Report: MLBPA investigating if Marlins, Pirates complying with revenue-sharing rules
Mike Ehrmann / Getty Images Sport / Getty

The dismantling of the Miami Marlins, and to a lesser extent, the Pittsburgh Pirates, has raised some eyebrows around MLB.

During a time when free agency is at a standstill, the two National League clubs have had no issues making deals. Since December, the Marlins have traded Dee Gordon, Giancarlo Stanton, Marcell Ozuna, and Christian Yelich, while the Pirates have moved Gerrit Cole and Andrew McCutchen.

With each team essentially tanking, the Major League Baseball Players' Association is reportedly gathering information and exploring whether the Marlins and Pirates are complying with the league's rules and reinvesting the millions earned through revenue sharing back into baseball operations, sources told Jeff Passan of Yahoo Sports.

MLB and the MLBPA agreed to a new collective bargaining agreement last winter that runs through 2021. Under it, every team pays a percentage of their local revenue into revenue sharing, which is then divided among the teams. However, teams in the largest markets are disqualified from receiving money from the pool, which is distributed among small-market teams. That money is intended to be spent on improving the team, such as using it to pay players.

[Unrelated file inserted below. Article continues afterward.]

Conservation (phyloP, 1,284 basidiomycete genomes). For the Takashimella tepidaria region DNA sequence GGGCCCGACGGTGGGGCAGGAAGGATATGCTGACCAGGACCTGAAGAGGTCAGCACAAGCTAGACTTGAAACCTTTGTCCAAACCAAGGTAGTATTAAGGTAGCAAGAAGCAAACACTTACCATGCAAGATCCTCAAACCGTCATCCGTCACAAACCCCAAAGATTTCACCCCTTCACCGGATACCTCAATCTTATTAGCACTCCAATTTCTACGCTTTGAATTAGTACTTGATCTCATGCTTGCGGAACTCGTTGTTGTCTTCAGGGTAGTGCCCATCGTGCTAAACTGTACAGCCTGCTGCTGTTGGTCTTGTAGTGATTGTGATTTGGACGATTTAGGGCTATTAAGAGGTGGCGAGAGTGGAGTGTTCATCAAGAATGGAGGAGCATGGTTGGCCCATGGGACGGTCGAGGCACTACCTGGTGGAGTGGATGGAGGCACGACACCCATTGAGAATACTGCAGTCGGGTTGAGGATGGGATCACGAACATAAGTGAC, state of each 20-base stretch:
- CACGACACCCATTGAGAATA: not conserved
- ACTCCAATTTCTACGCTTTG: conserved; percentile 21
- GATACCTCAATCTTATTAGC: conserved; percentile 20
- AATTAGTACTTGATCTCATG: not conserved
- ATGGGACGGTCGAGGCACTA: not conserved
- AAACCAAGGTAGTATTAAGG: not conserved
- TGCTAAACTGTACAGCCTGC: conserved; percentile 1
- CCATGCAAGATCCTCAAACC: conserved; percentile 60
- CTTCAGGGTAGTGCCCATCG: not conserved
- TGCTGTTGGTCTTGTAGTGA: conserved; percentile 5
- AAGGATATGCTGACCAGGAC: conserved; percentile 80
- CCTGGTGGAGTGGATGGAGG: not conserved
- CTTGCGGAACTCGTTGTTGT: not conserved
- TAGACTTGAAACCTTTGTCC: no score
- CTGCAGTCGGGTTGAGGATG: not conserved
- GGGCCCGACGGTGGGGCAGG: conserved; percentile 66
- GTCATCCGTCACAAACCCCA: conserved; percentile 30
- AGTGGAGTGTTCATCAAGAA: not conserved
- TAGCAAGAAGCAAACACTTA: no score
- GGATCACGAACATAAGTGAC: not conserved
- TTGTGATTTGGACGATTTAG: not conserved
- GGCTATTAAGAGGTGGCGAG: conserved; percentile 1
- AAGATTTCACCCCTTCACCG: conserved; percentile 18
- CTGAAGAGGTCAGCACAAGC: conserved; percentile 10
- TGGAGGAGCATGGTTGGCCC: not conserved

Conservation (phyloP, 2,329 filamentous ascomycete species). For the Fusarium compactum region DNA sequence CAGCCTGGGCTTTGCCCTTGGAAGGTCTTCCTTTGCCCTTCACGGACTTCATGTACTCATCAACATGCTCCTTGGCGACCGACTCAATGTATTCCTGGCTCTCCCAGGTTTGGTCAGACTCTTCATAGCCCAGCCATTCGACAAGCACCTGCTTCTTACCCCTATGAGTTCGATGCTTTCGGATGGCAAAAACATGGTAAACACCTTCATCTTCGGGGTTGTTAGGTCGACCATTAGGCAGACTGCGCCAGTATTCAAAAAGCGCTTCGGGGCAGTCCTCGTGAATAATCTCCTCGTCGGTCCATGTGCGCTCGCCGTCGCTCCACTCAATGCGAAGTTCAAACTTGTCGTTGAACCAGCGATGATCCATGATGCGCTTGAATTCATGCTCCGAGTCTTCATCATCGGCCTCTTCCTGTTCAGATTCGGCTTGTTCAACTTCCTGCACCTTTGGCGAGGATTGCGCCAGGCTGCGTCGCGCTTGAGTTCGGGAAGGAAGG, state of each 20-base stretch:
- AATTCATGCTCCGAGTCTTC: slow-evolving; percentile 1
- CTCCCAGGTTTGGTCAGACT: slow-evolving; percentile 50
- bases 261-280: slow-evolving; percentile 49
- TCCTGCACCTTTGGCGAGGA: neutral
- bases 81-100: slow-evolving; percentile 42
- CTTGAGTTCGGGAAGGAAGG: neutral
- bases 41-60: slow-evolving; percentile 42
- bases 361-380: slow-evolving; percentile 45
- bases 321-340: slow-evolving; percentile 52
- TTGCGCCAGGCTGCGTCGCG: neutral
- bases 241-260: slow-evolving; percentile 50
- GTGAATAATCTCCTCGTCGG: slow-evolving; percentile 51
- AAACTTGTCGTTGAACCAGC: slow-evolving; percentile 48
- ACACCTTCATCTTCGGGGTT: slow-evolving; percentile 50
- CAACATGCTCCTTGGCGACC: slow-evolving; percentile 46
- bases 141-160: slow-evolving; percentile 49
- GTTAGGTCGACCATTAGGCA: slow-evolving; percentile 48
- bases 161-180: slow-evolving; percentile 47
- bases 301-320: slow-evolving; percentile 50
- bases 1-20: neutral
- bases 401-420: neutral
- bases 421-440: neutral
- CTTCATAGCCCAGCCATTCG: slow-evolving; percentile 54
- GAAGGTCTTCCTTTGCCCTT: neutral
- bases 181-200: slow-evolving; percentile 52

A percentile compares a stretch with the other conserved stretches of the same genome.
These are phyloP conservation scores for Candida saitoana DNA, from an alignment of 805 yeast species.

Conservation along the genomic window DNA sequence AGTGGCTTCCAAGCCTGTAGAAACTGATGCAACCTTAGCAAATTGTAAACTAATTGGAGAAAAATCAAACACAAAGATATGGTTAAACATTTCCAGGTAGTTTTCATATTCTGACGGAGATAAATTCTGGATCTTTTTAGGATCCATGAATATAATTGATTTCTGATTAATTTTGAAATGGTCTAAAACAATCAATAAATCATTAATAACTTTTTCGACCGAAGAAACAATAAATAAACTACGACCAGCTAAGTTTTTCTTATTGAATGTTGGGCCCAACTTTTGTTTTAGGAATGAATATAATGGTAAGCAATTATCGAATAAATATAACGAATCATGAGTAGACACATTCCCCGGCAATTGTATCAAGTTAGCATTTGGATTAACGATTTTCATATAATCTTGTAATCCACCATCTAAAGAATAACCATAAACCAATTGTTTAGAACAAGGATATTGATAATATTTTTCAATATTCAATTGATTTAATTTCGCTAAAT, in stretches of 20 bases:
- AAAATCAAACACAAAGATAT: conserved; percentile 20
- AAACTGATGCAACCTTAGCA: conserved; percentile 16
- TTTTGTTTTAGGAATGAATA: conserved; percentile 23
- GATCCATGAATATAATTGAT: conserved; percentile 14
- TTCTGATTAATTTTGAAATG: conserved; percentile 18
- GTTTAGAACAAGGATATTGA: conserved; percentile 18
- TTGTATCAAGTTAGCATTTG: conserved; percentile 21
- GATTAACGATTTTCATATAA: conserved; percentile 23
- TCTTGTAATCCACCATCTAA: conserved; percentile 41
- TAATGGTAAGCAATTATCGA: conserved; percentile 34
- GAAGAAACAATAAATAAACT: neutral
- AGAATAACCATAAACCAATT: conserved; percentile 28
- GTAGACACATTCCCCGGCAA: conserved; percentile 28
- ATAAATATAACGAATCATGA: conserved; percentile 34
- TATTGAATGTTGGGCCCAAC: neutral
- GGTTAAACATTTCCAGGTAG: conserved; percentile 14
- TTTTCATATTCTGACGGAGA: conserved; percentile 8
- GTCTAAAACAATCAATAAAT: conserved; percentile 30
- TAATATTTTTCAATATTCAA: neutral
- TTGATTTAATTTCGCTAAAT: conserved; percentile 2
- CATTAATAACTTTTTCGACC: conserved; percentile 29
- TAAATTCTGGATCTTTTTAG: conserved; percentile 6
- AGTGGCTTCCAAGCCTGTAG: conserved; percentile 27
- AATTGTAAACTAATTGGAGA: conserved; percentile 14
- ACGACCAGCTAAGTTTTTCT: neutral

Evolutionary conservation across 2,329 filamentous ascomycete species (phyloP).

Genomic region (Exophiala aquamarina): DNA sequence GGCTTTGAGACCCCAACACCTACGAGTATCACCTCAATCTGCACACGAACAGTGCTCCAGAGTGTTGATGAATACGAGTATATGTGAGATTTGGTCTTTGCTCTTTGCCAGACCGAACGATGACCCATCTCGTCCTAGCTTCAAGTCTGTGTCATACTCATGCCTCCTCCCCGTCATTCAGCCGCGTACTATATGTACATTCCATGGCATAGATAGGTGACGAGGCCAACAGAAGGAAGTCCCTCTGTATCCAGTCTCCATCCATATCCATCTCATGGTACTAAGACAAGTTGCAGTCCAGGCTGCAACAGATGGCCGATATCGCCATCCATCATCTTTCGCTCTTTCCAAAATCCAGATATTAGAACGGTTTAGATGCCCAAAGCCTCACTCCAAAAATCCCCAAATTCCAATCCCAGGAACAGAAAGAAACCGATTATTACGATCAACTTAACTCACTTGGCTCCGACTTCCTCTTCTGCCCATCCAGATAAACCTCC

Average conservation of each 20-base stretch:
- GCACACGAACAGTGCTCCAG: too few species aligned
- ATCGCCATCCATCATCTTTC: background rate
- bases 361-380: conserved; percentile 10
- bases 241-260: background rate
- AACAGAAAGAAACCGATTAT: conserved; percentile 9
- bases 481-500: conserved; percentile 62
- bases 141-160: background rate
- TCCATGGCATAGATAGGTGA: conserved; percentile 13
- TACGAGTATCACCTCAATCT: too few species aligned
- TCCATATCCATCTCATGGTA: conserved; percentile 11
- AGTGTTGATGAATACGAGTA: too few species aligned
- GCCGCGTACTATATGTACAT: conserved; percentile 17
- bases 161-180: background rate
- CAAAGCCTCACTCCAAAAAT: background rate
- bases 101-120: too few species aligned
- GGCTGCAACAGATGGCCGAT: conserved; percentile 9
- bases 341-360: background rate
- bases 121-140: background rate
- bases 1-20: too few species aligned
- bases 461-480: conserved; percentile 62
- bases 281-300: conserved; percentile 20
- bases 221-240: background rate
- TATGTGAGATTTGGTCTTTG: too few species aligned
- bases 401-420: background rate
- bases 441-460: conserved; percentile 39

After the Marlins boasted a franchise-record $115-million payroll last season, new ownership has slashed things dramatically by trading roughly $370 million in future salary commitments and will boast one of the league's lowest payrolls in 2018.

Pirates ownership has also been criticized this winter after dealing away fan favorites in McCutchen and Cole. The club has $84.1 million committed to salary this season, according to Cots Baseball Contracts, which would mark a third straight year in which payroll has declined.

"When I hear them say, 'We're the poor Pittsburgh Pirates,' I go, 'Whoa! Just a minute,'" agent Scott Boras said, according to Rob Biertempfel of the Pittsburgh Tribune. "This guy (owner Bob Nutting) is sitting on an economic volcano. Where else can you increase the value of your franchise to $1 billion and not have to win anything?

"They increased profits by $60 million (since 2012), and they're saying they can't retain their stars? It’s clearly a matter of choice. They choose not to (retain players) because they want to make money."

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Report: MLBPA investigating if Marlins, Pirates complying with revenue-sharing rules
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